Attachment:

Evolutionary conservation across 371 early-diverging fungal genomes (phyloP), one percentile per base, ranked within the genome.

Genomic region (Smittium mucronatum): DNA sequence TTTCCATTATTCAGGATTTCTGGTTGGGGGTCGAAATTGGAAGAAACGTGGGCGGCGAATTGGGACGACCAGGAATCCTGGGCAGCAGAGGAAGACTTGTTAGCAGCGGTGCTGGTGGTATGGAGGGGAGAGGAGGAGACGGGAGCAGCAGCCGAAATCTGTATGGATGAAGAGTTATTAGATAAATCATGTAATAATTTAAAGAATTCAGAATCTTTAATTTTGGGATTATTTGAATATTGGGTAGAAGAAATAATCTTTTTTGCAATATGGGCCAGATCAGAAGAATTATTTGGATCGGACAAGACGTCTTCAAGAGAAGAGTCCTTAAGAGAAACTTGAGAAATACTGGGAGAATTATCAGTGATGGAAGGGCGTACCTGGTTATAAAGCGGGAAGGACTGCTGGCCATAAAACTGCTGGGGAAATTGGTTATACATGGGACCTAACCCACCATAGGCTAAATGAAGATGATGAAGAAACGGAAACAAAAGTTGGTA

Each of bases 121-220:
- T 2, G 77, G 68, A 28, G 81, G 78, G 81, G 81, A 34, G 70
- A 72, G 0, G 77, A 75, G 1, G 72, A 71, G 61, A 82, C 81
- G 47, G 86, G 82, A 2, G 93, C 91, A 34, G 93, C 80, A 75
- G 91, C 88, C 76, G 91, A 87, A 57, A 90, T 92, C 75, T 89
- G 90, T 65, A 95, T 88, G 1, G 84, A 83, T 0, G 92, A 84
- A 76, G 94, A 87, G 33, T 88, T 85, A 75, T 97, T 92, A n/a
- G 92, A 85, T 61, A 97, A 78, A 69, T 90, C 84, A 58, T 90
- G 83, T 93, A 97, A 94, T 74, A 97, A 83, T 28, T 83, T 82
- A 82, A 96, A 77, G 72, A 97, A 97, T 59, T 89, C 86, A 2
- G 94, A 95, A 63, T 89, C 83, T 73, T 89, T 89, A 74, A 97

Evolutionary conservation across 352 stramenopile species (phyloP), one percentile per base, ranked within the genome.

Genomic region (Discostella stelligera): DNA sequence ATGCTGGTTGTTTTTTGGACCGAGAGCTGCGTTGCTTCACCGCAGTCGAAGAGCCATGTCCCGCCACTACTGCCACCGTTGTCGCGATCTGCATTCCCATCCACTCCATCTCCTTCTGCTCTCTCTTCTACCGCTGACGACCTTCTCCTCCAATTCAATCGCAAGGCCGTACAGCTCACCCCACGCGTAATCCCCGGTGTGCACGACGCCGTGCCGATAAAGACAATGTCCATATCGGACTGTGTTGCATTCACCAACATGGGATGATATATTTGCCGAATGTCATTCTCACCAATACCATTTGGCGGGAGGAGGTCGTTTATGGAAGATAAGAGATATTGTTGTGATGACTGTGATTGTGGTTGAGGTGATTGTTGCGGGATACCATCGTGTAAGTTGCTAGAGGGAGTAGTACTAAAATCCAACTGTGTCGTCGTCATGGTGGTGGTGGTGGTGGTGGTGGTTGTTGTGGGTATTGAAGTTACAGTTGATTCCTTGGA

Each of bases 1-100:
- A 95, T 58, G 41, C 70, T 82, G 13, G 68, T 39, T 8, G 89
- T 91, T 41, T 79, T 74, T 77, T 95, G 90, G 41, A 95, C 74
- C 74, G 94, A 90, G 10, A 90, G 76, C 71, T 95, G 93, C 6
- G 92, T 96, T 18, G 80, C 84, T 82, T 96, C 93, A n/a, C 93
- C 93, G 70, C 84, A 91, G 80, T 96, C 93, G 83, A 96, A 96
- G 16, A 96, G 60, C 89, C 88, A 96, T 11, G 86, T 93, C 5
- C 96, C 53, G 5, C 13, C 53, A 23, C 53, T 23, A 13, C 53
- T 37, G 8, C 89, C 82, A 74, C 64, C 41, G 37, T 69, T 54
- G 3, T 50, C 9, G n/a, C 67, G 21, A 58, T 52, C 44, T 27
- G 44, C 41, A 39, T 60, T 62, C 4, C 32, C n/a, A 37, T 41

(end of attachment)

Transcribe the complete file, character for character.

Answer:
Evolutionary conservation across 371 early-diverging fungal genomes (phyloP), one percentile per base, ranked within the genome.

Genomic region (Smittium mucronatum): DNA sequence TTTCCATTATTCAGGATTTCTGGTTGGGGGTCGAAATTGGAAGAAACGTGGGCGGCGAATTGGGACGACCAGGAATCCTGGGCAGCAGAGGAAGACTTGTTAGCAGCGGTGCTGGTGGTATGGAGGGGAGAGGAGGAGACGGGAGCAGCAGCCGAAATCTGTATGGATGAAGAGTTATTAGATAAATCATGTAATAATTTAAAGAATTCAGAATCTTTAATTTTGGGATTATTTGAATATTGGGTAGAAGAAATAATCTTTTTTGCAATATGGGCCAGATCAGAAGAATTATTTGGATCGGACAAGACGTCTTCAAGAGAAGAGTCCTTAAGAGAAACTTGAGAAATACTGGGAGAATTATCAGTGATGGAAGGGCGTACCTGGTTATAAAGCGGGAAGGACTGCTGGCCATAAAACTGCTGGGGAAATTGGTTATACATGGGACCTAACCCACCATAGGCTAAATGAAGATGATGAAGAAACGGAAACAAAAGTTGGTA

Each of bases 121-220:
- T 2, G 77, G 68, A 28, G 81, G 78, G 81, G 81, A 34, G 70
- A 72, G 0, G 77, A 75, G 1, G 72, A 71, G 61, A 82, C 81
- G 47, G 86, G 82, A 2, G 93, C 91, A 34, G 93, C 80, A 75
- G 91, C 88, C 76, G 91, A 87, A 57, A 90, T 92, C 75, T 89
- G 90, T 65, A 95, T 88, G 1, G 84, A 83, T 0, G 92, A 84
- A 76, G 94, A 87, G 33, T 88, T 85, A 75, T 97, T 92, A n/a
- G 92, A 85, T 61, A 97, A 78, A 69, T 90, C 84, A 58, T 90
- G 83, T 93, A 97, A 94, T 74, A 97, A 83, T 28, T 83, T 82
- A 82, A 96, A 77, G 72, A 97, A 97, T 59, T 89, C 86, A 2
- G 94, A 95, A 63, T 89, C 83, T 73, T 89, T 89, A 74, A 97

Evolutionary conservation across 352 stramenopile species (phyloP), one percentile per base, ranked within the genome.

Genomic region (Discostella stelligera): DNA sequence ATGCTGGTTGTTTTTTGGACCGAGAGCTGCGTTGCTTCACCGCAGTCGAAGAGCCATGTCCCGCCACTACTGCCACCGTTGTCGCGATCTGCATTCCCATCCACTCCATCTCCTTCTGCTCTCTCTTCTACCGCTGACGACCTTCTCCTCCAATTCAATCGCAAGGCCGTACAGCTCACCCCACGCGTAATCCCCGGTGTGCACGACGCCGTGCCGATAAAGACAATGTCCATATCGGACTGTGTTGCATTCACCAACATGGGATGATATATTTGCCGAATGTCATTCTCACCAATACCATTTGGCGGGAGGAGGTCGTTTATGGAAGATAAGAGATATTGTTGTGATGACTGTGATTGTGGTTGAGGTGATTGTTGCGGGATACCATCGTGTAAGTTGCTAGAGGGAGTAGTACTAAAATCCAACTGTGTCGTCGTCATGGTGGTGGTGGTGGTGGTGGTGGTTGTTGTGGGTATTGAAGTTACAGTTGATTCCTTGGA

Each of bases 1-100:
- A 95, T 58, G 41, C 70, T 82, G 13, G 68, T 39, T 8, G 89
- T 91, T 41, T 79, T 74, T 77, T 95, G 90, G 41, A 95, C 74
- C 74, G 94, A 90, G 10, A 90, G 76, C 71, T 95, G 93, C 6
- G 92, T 96, T 18, G 80, C 84, T 82, T 96, C 93, A n/a, C 93
- C 93, G 70, C 84, A 91, G 80, T 96, C 93, G 83, A 96, A 96
- G 16, A 96, G 60, C 89, C 88, A 96, T 11, G 86, T 93, C 5
- C 96, C 53, G 5, C 13, C 53, A 23, C 53, T 23, A 13, C 53
- T 37, G 8, C 89, C 82, A 74, C 64, C 41, G 37, T 69, T 54
- G 3, T 50, C 9, G n/a, C 67, G 21, A 58, T 52, C 44, T 27
- G 44, C 41, A 39, T 60, T 62, C 4, C 32, C n/a, A 37, T 41